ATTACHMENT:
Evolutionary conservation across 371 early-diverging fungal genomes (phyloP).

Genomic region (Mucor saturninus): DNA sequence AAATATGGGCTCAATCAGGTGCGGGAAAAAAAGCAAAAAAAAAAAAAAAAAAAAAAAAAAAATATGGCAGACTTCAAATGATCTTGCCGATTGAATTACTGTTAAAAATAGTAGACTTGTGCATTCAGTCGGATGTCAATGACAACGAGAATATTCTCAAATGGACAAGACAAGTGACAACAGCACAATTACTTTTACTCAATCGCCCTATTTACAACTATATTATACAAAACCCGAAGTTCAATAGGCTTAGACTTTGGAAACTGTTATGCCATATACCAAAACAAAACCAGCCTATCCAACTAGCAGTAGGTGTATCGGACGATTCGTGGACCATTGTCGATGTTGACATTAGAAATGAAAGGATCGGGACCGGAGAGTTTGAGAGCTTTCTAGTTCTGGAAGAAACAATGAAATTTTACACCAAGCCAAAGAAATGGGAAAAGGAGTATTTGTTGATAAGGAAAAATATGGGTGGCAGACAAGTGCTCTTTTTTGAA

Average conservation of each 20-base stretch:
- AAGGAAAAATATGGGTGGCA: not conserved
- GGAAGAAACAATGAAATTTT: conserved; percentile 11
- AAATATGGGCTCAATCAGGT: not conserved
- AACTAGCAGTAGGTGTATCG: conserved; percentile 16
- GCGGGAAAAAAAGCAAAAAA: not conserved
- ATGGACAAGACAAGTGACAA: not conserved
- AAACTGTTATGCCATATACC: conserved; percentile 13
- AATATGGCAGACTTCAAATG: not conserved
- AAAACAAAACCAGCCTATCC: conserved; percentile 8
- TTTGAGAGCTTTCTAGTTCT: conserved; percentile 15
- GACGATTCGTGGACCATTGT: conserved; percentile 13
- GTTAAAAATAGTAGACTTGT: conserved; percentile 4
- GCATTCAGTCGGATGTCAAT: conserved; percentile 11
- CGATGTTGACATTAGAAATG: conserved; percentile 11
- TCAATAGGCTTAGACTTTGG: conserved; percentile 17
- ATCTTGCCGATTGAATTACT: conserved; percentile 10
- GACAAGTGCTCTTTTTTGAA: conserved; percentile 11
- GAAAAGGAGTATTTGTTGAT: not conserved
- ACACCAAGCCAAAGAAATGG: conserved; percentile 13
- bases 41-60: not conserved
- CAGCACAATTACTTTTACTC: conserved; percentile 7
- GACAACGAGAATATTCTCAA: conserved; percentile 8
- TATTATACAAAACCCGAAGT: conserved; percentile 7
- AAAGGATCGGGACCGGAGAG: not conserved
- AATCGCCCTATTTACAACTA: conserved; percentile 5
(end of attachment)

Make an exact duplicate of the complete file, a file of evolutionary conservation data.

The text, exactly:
Evolutionary conservation across 371 early-diverging fungal genomes (phyloP).

Genomic region (Mucor saturninus): DNA sequence AAATATGGGCTCAATCAGGTGCGGGAAAAAAAGCAAAAAAAAAAAAAAAAAAAAAAAAAAAATATGGCAGACTTCAAATGATCTTGCCGATTGAATTACTGTTAAAAATAGTAGACTTGTGCATTCAGTCGGATGTCAATGACAACGAGAATATTCTCAAATGGACAAGACAAGTGACAACAGCACAATTACTTTTACTCAATCGCCCTATTTACAACTATATTATACAAAACCCGAAGTTCAATAGGCTTAGACTTTGGAAACTGTTATGCCATATACCAAAACAAAACCAGCCTATCCAACTAGCAGTAGGTGTATCGGACGATTCGTGGACCATTGTCGATGTTGACATTAGAAATGAAAGGATCGGGACCGGAGAGTTTGAGAGCTTTCTAGTTCTGGAAGAAACAATGAAATTTTACACCAAGCCAAAGAAATGGGAAAAGGAGTATTTGTTGATAAGGAAAAATATGGGTGGCAGACAAGTGCTCTTTTTTGAA

Average conservation of each 20-base stretch:
- AAGGAAAAATATGGGTGGCA: not conserved
- GGAAGAAACAATGAAATTTT: conserved; percentile 11
- AAATATGGGCTCAATCAGGT: not conserved
- AACTAGCAGTAGGTGTATCG: conserved; percentile 16
- GCGGGAAAAAAAGCAAAAAA: not conserved
- ATGGACAAGACAAGTGACAA: not conserved
- AAACTGTTATGCCATATACC: conserved; percentile 13
- AATATGGCAGACTTCAAATG: not conserved
- AAAACAAAACCAGCCTATCC: conserved; percentile 8
- TTTGAGAGCTTTCTAGTTCT: conserved; percentile 15
- GACGATTCGTGGACCATTGT: conserved; percentile 13
- GTTAAAAATAGTAGACTTGT: conserved; percentile 4
- GCATTCAGTCGGATGTCAAT: conserved; percentile 11
- CGATGTTGACATTAGAAATG: conserved; percentile 11
- TCAATAGGCTTAGACTTTGG: conserved; percentile 17
- ATCTTGCCGATTGAATTACT: conserved; percentile 10
- GACAAGTGCTCTTTTTTGAA: conserved; percentile 11
- GAAAAGGAGTATTTGTTGAT: not conserved
- ACACCAAGCCAAAGAAATGG: conserved; percentile 13
- bases 41-60: not conserved
- CAGCACAATTACTTTTACTC: conserved; percentile 7
- GACAACGAGAATATTCTCAA: conserved; percentile 8
- TATTATACAAAACCCGAAGT: conserved; percentile 7
- AAAGGATCGGGACCGGAGAG: not conserved
- AATCGCCCTATTTACAACTA: conserved; percentile 5